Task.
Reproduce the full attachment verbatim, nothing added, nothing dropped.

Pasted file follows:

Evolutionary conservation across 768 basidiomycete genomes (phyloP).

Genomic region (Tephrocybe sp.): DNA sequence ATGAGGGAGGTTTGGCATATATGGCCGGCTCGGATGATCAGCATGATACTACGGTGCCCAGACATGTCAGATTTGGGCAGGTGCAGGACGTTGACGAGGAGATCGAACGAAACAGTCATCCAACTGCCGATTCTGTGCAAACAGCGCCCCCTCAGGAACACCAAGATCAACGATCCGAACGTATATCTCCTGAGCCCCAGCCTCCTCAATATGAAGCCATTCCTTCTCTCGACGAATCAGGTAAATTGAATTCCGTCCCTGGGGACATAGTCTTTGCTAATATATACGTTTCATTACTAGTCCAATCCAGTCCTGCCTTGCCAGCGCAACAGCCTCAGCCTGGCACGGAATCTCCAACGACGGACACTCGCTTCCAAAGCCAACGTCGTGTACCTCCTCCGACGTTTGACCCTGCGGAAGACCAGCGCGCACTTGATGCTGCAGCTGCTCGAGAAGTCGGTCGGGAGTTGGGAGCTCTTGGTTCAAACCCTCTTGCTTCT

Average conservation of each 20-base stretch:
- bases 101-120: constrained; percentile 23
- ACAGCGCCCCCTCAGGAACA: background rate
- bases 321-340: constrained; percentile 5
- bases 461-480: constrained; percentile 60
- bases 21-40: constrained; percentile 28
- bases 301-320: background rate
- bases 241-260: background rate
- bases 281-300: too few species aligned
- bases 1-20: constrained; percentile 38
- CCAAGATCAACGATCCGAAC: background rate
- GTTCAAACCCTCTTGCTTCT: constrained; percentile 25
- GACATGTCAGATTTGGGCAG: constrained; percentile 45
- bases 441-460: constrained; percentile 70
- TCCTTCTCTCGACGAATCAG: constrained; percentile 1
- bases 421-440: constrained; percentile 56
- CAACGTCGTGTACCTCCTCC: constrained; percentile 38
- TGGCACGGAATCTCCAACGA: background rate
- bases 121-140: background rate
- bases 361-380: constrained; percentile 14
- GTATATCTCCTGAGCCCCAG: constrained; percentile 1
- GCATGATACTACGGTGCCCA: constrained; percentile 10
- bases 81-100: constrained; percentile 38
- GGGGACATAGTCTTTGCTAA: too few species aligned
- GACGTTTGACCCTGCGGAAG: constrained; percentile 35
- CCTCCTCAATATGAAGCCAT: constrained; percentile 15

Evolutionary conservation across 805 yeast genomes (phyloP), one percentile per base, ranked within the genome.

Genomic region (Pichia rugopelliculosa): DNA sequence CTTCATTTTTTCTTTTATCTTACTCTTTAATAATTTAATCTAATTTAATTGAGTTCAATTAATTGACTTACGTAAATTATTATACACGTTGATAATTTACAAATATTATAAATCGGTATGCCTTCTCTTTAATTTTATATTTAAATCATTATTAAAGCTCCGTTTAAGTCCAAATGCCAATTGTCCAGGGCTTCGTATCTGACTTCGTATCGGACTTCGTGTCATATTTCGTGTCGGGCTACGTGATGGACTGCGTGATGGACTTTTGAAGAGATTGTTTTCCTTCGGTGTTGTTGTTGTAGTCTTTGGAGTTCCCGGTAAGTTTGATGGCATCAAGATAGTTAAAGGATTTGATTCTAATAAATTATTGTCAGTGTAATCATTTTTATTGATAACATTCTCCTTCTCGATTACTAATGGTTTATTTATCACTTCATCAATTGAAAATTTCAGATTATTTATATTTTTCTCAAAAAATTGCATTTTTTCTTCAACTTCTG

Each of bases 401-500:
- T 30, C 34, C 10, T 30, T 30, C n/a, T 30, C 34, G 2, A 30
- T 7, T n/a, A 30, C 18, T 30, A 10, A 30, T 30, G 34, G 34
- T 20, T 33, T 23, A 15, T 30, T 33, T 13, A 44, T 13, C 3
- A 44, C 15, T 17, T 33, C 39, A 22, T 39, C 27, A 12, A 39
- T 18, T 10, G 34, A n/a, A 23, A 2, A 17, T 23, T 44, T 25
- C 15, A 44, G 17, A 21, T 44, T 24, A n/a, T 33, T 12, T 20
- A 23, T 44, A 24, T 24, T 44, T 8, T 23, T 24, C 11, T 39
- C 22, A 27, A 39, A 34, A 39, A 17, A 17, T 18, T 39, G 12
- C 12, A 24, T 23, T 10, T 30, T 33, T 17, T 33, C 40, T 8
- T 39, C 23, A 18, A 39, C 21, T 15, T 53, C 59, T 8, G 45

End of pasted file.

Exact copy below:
Evolutionary conservation across 768 basidiomycete genomes (phyloP).

Genomic region (Tephrocybe sp.): DNA sequence ATGAGGGAGGTTTGGCATATATGGCCGGCTCGGATGATCAGCATGATACTACGGTGCCCAGACATGTCAGATTTGGGCAGGTGCAGGACGTTGACGAGGAGATCGAACGAAACAGTCATCCAACTGCCGATTCTGTGCAAACAGCGCCCCCTCAGGAACACCAAGATCAACGATCCGAACGTATATCTCCTGAGCCCCAGCCTCCTCAATATGAAGCCATTCCTTCTCTCGACGAATCAGGTAAATTGAATTCCGTCCCTGGGGACATAGTCTTTGCTAATATATACGTTTCATTACTAGTCCAATCCAGTCCTGCCTTGCCAGCGCAACAGCCTCAGCCTGGCACGGAATCTCCAACGACGGACACTCGCTTCCAAAGCCAACGTCGTGTACCTCCTCCGACGTTTGACCCTGCGGAAGACCAGCGCGCACTTGATGCTGCAGCTGCTCGAGAAGTCGGTCGGGAGTTGGGAGCTCTTGGTTCAAACCCTCTTGCTTCT

Average conservation of each 20-base stretch:
- bases 101-120: constrained; percentile 23
- ACAGCGCCCCCTCAGGAACA: background rate
- bases 321-340: constrained; percentile 5
- bases 461-480: constrained; percentile 60
- bases 21-40: constrained; percentile 28
- bases 301-320: background rate
- bases 241-260: background rate
- bases 281-300: too few species aligned
- bases 1-20: constrained; percentile 38
- CCAAGATCAACGATCCGAAC: background rate
- GTTCAAACCCTCTTGCTTCT: constrained; percentile 25
- GACATGTCAGATTTGGGCAG: constrained; percentile 45
- bases 441-460: constrained; percentile 70
- TCCTTCTCTCGACGAATCAG: constrained; percentile 1
- bases 421-440: constrained; percentile 56
- CAACGTCGTGTACCTCCTCC: constrained; percentile 38
- TGGCACGGAATCTCCAACGA: background rate
- bases 121-140: background rate
- bases 361-380: constrained; percentile 14
- GTATATCTCCTGAGCCCCAG: constrained; percentile 1
- GCATGATACTACGGTGCCCA: constrained; percentile 10
- bases 81-100: constrained; percentile 38
- GGGGACATAGTCTTTGCTAA: too few species aligned
- GACGTTTGACCCTGCGGAAG: constrained; percentile 35
- CCTCCTCAATATGAAGCCAT: constrained; percentile 15

Evolutionary conservation across 805 yeast genomes (phyloP), one percentile per base, ranked within the genome.

Genomic region (Pichia rugopelliculosa): DNA sequence CTTCATTTTTTCTTTTATCTTACTCTTTAATAATTTAATCTAATTTAATTGAGTTCAATTAATTGACTTACGTAAATTATTATACACGTTGATAATTTACAAATATTATAAATCGGTATGCCTTCTCTTTAATTTTATATTTAAATCATTATTAAAGCTCCGTTTAAGTCCAAATGCCAATTGTCCAGGGCTTCGTATCTGACTTCGTATCGGACTTCGTGTCATATTTCGTGTCGGGCTACGTGATGGACTGCGTGATGGACTTTTGAAGAGATTGTTTTCCTTCGGTGTTGTTGTTGTAGTCTTTGGAGTTCCCGGTAAGTTTGATGGCATCAAGATAGTTAAAGGATTTGATTCTAATAAATTATTGTCAGTGTAATCATTTTTATTGATAACATTCTCCTTCTCGATTACTAATGGTTTATTTATCACTTCATCAATTGAAAATTTCAGATTATTTATATTTTTCTCAAAAAATTGCATTTTTTCTTCAACTTCTG

Each of bases 401-500:
- T 30, C 34, C 10, T 30, T 30, C n/a, T 30, C 34, G 2, A 30
- T 7, T n/a, A 30, C 18, T 30, A 10, A 30, T 30, G 34, G 34
- T 20, T 33, T 23, A 15, T 30, T 33, T 13, A 44, T 13, C 3
- A 44, C 15, T 17, T 33, C 39, A 22, T 39, C 27, A 12, A 39
- T 18, T 10, G 34, A n/a, A 23, A 2, A 17, T 23, T 44, T 25
- C 15, A 44, G 17, A 21, T 44, T 24, A n/a, T 33, T 12, T 20
- A 23, T 44, A 24, T 24, T 44, T 8, T 23, T 24, C 11, T 39
- C 22, A 27, A 39, A 34, A 39, A 17, A 17, T 18, T 39, G 12
- C 12, A 24, T 23, T 10, T 30, T 33, T 17, T 33, C 40, T 8
- T 39, C 23, A 18, A 39, C 21, T 15, T 53, C 59, T 8, G 45